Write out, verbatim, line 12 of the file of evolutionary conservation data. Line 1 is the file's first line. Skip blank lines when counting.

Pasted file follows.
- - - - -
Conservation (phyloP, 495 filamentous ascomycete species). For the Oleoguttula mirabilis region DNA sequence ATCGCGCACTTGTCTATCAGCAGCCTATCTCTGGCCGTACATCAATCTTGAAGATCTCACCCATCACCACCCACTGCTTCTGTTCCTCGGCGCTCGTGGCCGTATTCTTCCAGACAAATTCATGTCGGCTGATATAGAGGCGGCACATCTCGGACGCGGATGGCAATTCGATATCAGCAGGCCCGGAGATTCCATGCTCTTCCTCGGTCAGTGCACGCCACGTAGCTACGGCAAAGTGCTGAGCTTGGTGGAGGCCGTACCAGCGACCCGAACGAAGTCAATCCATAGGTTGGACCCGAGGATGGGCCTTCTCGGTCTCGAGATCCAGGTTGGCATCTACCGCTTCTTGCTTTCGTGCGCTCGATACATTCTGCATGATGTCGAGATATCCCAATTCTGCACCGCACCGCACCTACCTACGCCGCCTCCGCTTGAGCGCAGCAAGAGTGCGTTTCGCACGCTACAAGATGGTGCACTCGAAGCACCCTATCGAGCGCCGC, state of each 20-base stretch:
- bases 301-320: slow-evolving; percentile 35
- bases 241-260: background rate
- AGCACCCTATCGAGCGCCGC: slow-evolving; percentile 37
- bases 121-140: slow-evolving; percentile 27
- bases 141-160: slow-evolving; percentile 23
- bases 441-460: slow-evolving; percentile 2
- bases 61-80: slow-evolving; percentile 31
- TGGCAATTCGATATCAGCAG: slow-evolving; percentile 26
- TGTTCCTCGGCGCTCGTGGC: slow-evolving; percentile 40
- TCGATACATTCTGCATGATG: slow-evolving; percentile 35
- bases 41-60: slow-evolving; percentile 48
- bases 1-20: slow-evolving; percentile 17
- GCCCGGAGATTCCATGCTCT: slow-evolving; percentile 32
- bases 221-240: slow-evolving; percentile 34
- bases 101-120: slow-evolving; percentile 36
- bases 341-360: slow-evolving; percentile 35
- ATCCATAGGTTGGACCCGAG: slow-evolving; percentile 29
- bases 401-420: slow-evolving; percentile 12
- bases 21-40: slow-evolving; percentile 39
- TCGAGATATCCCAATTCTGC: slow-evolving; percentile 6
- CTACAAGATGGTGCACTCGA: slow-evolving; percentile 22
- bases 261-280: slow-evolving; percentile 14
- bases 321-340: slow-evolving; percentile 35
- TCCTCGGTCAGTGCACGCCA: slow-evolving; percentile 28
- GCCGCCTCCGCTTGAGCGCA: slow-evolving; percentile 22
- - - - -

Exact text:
- bases 41-60: slow-evolving; percentile 48